If you’re cognizant of your triggers, it will help you be prepared for an onset of anxiety. It won’t take you by surprise when you start noticing the warning signs, and it will help you prevent an attack.
Be prepared for an attack
If you realize you’re starting to feel anxious, having some ways to fight it off in your back pocket can be immensely helpful. Here are some methods I use to “fight off” panic attacks, or to keep myself as calm as possible when they rear their ugly selves.
I use the following 2 methods:
- 4-7-8 method. Breathe in for 4 counts, hold for 7, breathe out for 8.
- For every breath, count up to 10. It goes like this; breathe in – 1. breathe out – 2. Breathe in – 3, breathe out 4. Breathe until you exhale on 10, then repeat. I learned this method from the app Headspace, which is great for meditation beginners like me!
Learn to Meditate
Seriously, try it. I realized I had a problem a few years ago when I took an amazing yoga class and we did a group meditation at the end. I ended up having a panic attack instead of being in a relaxed zen state – pretty much the opposite of what’s supposed to happen. I’m still pretty bad at it, but I’m improving with practice (and if I can do it, you can too!). Like I mentioned above, Headspace is a great app to practice and get comfortable with meditation.
My first boss taught me this trick and it works like a charm. I find this to be the most consistently effective method for averting a full-on attack, and it’s the most simple. First, you reach for your objective “third-eye,” which I like to imagine in the middle of my forehead. You can do this either physically or mentally. (I prefer mentally when I’m in public, since I don’t want extra attention, but do whatever works for you.) Then, you take a look around with that objective third-eye. Usually, I see a situation where it makes sense that I’m anxious, like a claustrophobic Romanian train car. It takes you out of your own head, from where the anxiety stems. Sometimes I even have a quick giggle to myself after I do this exercise; don’t be too hard on yourself!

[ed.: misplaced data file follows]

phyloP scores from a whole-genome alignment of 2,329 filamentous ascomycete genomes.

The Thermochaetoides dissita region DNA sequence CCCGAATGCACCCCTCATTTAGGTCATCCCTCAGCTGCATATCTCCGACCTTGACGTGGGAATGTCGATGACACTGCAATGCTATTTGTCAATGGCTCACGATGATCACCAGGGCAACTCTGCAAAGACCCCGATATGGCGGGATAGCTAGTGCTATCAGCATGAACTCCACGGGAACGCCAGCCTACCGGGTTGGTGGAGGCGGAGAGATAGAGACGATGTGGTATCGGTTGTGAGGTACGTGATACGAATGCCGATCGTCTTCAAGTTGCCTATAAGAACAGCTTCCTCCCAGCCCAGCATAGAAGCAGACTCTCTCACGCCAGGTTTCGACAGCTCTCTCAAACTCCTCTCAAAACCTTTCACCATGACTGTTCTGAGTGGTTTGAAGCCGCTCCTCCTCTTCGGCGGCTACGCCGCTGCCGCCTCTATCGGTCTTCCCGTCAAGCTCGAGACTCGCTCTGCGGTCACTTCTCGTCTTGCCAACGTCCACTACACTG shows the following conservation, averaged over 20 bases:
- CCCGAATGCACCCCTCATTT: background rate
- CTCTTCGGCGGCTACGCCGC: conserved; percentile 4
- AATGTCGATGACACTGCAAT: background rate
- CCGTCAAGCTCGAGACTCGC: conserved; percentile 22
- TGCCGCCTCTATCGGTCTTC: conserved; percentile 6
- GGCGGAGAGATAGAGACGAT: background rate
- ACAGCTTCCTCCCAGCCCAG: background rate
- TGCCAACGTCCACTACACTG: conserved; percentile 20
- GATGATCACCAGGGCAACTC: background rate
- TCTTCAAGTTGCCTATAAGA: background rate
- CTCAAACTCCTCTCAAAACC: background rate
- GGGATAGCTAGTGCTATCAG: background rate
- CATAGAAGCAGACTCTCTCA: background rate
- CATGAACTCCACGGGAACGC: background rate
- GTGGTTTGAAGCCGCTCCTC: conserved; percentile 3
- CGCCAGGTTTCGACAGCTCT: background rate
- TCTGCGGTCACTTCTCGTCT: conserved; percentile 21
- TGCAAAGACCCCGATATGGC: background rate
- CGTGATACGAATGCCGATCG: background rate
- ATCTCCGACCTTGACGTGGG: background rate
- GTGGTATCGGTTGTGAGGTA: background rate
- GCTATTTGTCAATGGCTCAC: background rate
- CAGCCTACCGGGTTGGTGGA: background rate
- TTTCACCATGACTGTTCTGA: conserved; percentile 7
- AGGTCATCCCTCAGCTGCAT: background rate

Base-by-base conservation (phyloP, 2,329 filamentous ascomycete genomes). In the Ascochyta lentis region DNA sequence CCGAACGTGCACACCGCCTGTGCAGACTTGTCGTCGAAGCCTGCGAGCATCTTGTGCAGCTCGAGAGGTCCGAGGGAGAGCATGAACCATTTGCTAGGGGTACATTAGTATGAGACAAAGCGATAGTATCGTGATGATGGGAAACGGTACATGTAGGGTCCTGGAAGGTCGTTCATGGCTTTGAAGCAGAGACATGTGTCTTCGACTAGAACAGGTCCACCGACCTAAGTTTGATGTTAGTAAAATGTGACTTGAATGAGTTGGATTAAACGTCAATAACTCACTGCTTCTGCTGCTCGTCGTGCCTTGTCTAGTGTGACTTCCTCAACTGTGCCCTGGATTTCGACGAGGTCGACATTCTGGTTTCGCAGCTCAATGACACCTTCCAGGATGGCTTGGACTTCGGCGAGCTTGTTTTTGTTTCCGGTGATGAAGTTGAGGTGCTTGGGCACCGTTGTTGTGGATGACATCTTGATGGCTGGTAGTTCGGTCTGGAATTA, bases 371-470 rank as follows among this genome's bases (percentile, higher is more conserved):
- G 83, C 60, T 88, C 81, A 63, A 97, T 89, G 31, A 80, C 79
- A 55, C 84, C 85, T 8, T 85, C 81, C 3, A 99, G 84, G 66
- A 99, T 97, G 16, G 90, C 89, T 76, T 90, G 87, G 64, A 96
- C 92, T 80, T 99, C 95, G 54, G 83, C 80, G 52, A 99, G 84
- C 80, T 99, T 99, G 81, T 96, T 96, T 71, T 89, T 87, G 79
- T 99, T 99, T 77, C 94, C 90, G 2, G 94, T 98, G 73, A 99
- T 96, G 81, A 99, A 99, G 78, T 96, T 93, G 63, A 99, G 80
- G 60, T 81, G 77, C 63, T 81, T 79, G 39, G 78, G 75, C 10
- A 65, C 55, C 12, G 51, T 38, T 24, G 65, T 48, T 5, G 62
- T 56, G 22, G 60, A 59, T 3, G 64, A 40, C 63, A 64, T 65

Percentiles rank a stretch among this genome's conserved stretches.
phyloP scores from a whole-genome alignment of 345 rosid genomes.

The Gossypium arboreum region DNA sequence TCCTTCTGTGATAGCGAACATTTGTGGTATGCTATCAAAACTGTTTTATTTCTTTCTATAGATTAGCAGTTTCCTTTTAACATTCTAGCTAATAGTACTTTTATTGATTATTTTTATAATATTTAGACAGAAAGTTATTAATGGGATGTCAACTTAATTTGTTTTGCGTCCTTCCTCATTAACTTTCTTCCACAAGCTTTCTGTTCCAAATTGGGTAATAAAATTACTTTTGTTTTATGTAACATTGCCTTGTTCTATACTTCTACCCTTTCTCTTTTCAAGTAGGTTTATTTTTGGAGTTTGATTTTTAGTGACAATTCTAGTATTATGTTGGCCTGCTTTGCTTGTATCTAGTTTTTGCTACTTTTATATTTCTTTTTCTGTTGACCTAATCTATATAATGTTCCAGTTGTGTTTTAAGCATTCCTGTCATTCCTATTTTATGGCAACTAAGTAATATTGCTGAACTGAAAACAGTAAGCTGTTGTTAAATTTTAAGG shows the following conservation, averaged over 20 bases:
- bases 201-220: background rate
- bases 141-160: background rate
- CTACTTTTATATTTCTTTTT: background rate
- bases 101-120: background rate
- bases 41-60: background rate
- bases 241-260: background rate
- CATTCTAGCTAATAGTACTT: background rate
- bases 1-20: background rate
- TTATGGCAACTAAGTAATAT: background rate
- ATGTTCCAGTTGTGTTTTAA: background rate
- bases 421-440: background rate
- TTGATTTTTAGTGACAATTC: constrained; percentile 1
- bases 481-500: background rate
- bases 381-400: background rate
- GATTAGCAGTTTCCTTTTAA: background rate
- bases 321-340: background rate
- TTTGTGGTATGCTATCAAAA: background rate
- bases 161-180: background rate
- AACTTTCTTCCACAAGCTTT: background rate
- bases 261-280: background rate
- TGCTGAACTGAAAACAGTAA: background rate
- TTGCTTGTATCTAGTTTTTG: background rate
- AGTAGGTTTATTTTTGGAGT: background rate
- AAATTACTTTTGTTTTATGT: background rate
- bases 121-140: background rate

Research supports the notion that music can physically and mentally relax you. When possible, I’ll plug in my noise-canceling headphones and let myself get carried away in the music.
As I’m writing about having anxiety on this smelly, itchy, hot train, I’m finding that it’s extremely therapeutic. Try journaling when anxiety grabs you. Another tip: keep a notepad next to your bed so when your mind stars to race and keep you awake, you can jot down your to dos and ideas without turning on your phone.
Reach out to those you trust and/or love
This may not always be possible on the road, but if you can, send a family member or trusted friend a text or give them a call. Talking with my mom always helps put my anxiety at bay.
Remind yourself that you’ve done this before, and you’ll be okay
At the beginning of my story, I told you about how I was thinking: I am having a panic attack. I will be okay. Mentally repeating these phrases really calms me down when nothing else will. It reminds me that this is a familiar feeling, I’m not going to die, and I will get through this like I have many times before.
I’m not a medical professional. I’ve just had plenty of personal experience with anxiety, and I wanted to share the tactics that are most effective for me.
Is anxiety holding you back? Do you have any other methods that work for you?